hot shower gone missing

Imagine my delight yesterday morning; I awoke to my alarm at 6:30 as normal, dragged my reluctant self out of my warm cocoon of duvet and into the cold bathroom.  On arrival in the bathroom I was met with a shower that would not switch on.  It’s one of the electric type mounted to the wall so in my early morning barely awake consternation I hammered the on/off buttons repeatedly, to no avail.  Just the red flashing light to indicate a pressure fault.  Oh brilliant.  A brief wash with the aid of several boiled kettles later and I slung on the nearest clothes I could find; black jeans and a grey jersey top.  By this point I was late so grabbed my converse and a big scarf and jacket and ran out the door.  As I made my way to the tube I realised that I felt uncomfortable in my skin and began pondering if this was because I hadn’t paid any attention to what I was wearing or if my feelings were being influenced by the lack of a hot shower? 
 
This led me to wonder about how much my feelings are influenced by how well I’ve dressed myself of a morning.  I’ve read plenty of articles about ‘power dressing’ and ‘dress for the job you want’ but whilst gazing longingly at the designer suits and how easy they are to transform for evening drinks has always been an enjoyable pastime it’s never really been my style.  And I’ve not needed to wear a suit to work for over a decade.  I understand that how we dress, especially as women, provides a touchstone for society to treat us in certain ways, apply certain roles etc.  I’m not going to go into the details of how unfair for women this is, it’s part of first impressions for both genders.  What I’ve not really thought about before is how what I’m wearing makes me feel; how radically my mood for an entire day is influenced by my chosen attire and in turn how this affects my self-belief and confidence.  Could it also go as far as to affect how productive or effective I am with work that day?  
 
The more I thought about this the simpler it became: if I dress smartly and in black (which is a LOT of the time) then I feel pretty safe.  Like most women I know I have key wardrobe favourites and these are worn most of the time – I remember reading years ago that the average woman wears 20% of her wardrobe 80% of the time and I find that to be true.  Those statistics stayed with me, no matter how inaccurate they may have been I remember them, and as a result I have always made a conscious effort to not neglect the full range of my wardrobe.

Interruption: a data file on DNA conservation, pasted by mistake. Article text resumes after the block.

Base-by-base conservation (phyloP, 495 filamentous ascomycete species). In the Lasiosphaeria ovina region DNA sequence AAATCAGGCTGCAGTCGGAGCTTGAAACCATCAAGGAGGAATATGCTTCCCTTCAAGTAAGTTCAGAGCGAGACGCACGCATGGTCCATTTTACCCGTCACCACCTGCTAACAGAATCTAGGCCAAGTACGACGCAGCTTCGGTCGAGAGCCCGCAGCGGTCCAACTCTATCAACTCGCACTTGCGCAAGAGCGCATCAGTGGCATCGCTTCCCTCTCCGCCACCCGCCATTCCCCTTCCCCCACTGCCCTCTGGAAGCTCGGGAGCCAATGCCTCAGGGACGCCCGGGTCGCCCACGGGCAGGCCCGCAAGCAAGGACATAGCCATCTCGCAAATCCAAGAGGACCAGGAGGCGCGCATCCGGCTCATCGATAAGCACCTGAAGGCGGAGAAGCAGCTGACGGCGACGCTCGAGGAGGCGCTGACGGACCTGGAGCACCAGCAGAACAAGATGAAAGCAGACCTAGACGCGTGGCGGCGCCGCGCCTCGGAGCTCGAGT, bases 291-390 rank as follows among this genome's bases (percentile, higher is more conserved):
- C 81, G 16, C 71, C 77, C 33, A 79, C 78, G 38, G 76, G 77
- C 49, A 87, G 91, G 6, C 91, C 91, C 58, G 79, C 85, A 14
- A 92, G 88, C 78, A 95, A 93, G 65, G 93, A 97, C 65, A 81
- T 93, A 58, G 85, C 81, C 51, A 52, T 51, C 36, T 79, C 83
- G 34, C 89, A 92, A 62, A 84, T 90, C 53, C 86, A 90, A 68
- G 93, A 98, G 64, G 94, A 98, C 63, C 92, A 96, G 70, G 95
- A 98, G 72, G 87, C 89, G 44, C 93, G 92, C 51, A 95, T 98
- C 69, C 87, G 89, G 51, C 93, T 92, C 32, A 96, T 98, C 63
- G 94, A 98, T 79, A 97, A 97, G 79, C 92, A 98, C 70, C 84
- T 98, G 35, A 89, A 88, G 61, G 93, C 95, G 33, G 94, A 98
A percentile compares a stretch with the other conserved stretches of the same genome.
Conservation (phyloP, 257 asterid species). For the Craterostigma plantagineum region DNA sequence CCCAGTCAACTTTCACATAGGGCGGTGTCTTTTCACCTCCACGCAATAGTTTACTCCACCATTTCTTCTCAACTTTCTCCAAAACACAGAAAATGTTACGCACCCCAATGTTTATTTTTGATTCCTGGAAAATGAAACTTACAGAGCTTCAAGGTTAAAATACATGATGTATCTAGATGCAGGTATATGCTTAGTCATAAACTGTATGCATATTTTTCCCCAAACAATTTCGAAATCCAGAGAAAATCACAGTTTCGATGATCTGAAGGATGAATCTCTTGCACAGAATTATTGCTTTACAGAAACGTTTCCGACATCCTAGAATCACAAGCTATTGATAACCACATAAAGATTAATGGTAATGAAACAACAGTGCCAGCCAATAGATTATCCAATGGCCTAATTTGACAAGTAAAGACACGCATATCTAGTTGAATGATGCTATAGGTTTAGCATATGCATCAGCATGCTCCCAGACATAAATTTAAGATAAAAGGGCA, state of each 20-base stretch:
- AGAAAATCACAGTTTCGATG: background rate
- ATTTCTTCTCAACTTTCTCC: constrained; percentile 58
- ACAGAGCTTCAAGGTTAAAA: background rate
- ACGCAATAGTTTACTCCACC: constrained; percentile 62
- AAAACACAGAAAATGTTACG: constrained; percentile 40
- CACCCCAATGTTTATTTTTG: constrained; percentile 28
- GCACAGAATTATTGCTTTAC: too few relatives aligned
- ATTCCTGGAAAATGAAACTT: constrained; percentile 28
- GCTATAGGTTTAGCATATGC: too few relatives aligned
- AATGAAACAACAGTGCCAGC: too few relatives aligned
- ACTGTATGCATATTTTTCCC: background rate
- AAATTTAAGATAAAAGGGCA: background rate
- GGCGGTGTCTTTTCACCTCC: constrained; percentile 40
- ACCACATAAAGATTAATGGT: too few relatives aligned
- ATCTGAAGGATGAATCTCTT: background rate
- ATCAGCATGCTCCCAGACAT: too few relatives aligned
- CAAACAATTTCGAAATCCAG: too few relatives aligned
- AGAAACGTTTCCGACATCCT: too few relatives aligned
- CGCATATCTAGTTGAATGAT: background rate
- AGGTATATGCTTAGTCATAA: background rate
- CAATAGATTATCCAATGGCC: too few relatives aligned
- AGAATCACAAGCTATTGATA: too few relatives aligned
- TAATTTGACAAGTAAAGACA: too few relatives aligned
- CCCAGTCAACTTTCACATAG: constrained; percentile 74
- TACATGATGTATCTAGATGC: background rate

My thoughts progressed to thinking about the various outfits we immediately associate with certain groups of people.  How did we come to set ourselves such strict uniforms?  After years of school where I was required to wear thick blue tights, a stripy tie and a skirt which is best described as a long navy pleated lampshade I rebelled in my late teens and early 20’s and wore a lot of experimental clashing colours and styles, one day a hippie, one day preppy, but even these descriptions show how our choice of clothing identifies us with a certain group or ‘type’.  Like most young people I was searching out my style and brave enough to try unusual shapes and cuts, mix together clothes that my friends wouldn’t dare to!  So is it simply that as I’ve grown older I’ve become more careful, more aware of the judgements people make and where I want to fit into that?  I wouldn’t describe my personal style as cool but I like to be labelled as interesting.  It’s normally a word people use to politely describe something they don’t like personally but that’s fine with me.  I don’t want to dress exactly the same as everyone else.  Which leads me back round to why I felt so uncomfortable in my rushed decision yesterday but it doesn’t explain why my emotions are so closely linked to my clothes and style.  It’s so easy to blame the magazines and adverts, the fashion shows now streamed live as they happen, for adding pressure to look a certain way but I’d be interested to lean more about the connection, the psychology of an outfit choice affecting the emotions I experience in the day.
 
Now that I’m conscious of this adverse affect of dressing myself in the morning I shall have to pay more attention and try to ensure I’m feeling good – perhaps then I can start to make it through that ever growing to do list!
 
 
 
 
 
 
 
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One Response to hot shower gone missing

  1. bluebrightly says:

    I’ve thought about this too. I think some of us are much more self-conscious than others. Maybe couple that with a finely tuned aesthetic sense, and clothes can take on a lot of meaning.

    Like

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